Time for a Spring update.
Lambing is just about over with only a few stragglers left to lamb. Luckily the bulk of our outdoor lambing took place in early April when the weather was fine and dry. Because it is an outdoor lambing system we have not had an exact count but think that we have around 300 lambs who are skipping and jumping in between the heavy rain showers.
This year the cattle are quite late to be turned out on account of the poor weather. There are a minimum of four issues which have to be considered every year as to the exact timing of turnout:
- Is there enough grass in the fields for cattle to graze?
- How much winter feed [silage ] is left?
- After all this rain, how much damage will rampaging cattle do to the sward? On turnout they get very excited and galloping around madly which they do can cause a lot of damage to the sodden and fragile turf.
- Weather forecast. Jon does not want to have to fetch them back in if the weather takes a turn for the worse. If the weather is really bad after turnout the cattle can lose a lot of condition and to run a profitable beef unit the young stock and fattening cattle should gain weight every single day of their lives.
We have taken a faecal sample from the ewes and the vets now advise that we worm them. We will be testing the lambs faeces too to be sure that all the animals are kept in optimum health. We then will seek approval from the Soil association for a derogation to carry out this essential task. Last spring was very dry and there was no worm burden.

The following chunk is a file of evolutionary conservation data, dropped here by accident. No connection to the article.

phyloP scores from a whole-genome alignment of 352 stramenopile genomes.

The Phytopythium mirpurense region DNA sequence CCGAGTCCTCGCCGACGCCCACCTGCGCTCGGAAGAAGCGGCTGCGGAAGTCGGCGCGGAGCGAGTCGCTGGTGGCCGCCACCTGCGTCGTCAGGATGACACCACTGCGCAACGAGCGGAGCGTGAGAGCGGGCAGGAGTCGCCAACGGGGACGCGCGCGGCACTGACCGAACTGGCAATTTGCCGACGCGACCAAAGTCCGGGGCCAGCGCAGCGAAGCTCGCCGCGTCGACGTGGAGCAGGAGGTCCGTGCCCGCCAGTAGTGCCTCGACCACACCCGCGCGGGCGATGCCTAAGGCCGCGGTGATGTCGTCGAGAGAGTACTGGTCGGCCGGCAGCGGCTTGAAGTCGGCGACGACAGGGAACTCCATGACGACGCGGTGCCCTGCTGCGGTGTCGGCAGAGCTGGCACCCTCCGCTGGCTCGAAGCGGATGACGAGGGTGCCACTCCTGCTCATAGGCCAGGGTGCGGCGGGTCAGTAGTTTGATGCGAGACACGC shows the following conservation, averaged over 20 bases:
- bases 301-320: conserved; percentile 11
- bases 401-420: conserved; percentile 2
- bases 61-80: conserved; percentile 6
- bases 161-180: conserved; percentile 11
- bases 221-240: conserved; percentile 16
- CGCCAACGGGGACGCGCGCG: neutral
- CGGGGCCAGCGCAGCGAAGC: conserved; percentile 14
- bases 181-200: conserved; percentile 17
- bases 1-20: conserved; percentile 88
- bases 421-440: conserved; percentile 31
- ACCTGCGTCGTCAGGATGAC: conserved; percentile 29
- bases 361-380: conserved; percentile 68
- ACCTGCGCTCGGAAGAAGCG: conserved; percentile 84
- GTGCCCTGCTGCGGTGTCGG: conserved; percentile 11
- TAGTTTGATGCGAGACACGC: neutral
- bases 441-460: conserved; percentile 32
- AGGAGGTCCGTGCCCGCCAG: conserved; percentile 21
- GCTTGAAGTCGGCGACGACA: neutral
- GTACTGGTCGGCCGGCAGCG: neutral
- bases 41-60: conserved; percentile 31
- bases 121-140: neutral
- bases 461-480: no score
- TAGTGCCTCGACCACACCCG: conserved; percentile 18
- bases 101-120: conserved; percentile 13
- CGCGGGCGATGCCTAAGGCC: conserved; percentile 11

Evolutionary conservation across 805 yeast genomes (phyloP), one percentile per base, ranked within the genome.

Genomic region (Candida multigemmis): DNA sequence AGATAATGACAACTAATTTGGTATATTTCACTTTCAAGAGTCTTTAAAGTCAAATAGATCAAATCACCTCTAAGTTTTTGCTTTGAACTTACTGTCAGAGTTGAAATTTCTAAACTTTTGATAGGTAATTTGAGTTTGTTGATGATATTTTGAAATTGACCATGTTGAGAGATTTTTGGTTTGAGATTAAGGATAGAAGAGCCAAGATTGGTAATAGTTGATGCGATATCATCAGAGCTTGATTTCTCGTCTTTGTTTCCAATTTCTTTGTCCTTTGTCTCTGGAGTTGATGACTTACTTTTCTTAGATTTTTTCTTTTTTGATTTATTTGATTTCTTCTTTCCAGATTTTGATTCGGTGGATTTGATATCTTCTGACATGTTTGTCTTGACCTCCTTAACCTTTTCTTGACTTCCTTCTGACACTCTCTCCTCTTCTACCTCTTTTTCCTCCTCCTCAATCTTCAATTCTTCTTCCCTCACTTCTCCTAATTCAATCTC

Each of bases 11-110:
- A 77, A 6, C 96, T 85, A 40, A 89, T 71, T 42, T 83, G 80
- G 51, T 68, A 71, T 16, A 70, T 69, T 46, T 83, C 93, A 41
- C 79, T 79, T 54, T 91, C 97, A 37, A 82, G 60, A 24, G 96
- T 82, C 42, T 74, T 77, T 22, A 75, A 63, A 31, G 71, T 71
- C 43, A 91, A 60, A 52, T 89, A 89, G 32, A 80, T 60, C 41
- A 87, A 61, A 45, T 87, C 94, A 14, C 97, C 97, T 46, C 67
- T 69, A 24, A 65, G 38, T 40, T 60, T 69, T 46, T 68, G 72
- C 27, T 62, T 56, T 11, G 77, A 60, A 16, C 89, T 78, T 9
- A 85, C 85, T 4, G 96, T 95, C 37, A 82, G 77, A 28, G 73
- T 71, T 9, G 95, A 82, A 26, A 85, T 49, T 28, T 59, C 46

Edgar the new South Devon bull
This is Edgar, the new South Devon bull. He arrived this week and is Kent born and bred and he has gone into 30 days isolation before being turned out in June to run with our best South Devon cows to produce our herd replacements. This photo was taken at his old home.
He replaces Steaming Billy who was only bought last year but sadly died suddenly before Christmas of a clostridial disease. We got permission from the Soil Association to vaccinate the herd against this group of diseases which live in the soil and include tetanus.
We are almost ready to send the next beef animal away, we need just 2 more orders, please see our beef page for details.
Plus for teachers and school children Jon and Sarah Birchall will be on hand at Living Land at the Kent Showground to demonstrate flour milling and explain about how crops are grown for food. Look out for us in the INTERACTIVE ZONE right next to the baker who will be breadmaking with all the children.
Tags: breadmaking, calving, cattle, clostridial disease, faecal egg count, flour, grass, Kent showground, lambing, Living Land, May, milling, Spring, sward, tetanus, turf, turnout, vaccination, youngstock